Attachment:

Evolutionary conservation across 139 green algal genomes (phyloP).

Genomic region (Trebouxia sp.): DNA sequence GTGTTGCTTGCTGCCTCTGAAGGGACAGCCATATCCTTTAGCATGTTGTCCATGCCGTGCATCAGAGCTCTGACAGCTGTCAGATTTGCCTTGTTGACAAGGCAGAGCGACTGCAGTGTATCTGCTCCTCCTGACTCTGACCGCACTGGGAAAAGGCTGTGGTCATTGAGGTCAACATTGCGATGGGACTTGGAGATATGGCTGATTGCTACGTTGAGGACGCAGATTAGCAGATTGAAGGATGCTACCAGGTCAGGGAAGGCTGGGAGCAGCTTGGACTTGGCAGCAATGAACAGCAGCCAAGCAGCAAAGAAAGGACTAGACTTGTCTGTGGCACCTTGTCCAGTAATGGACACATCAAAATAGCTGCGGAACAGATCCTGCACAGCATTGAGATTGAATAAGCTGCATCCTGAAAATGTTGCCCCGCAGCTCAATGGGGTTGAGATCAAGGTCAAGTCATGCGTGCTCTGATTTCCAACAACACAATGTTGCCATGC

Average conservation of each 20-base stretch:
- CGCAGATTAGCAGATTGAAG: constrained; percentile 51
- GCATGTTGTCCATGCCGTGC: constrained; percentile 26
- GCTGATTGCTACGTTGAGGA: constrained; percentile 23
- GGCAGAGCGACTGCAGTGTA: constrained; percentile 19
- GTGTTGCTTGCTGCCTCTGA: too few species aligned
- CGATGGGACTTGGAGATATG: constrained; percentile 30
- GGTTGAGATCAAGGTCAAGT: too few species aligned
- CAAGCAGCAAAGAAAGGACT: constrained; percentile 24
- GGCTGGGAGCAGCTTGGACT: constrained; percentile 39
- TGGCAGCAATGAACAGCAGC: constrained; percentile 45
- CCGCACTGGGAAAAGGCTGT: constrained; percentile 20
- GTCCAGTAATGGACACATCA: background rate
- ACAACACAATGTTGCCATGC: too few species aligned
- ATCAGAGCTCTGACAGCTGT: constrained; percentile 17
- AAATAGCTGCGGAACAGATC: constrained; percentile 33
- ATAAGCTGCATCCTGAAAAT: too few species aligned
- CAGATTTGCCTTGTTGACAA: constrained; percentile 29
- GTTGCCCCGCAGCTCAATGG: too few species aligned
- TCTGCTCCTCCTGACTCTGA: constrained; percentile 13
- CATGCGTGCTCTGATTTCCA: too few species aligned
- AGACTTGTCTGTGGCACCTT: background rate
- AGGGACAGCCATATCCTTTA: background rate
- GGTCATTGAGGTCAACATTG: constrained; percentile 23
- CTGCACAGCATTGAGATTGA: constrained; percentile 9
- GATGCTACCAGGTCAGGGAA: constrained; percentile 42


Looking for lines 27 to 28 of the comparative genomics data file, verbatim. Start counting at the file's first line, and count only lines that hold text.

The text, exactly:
- CTGCACAGCATTGAGATTGA: constrained; percentile 9
- GATGCTACCAGGTCAGGGAA: constrained; percentile 42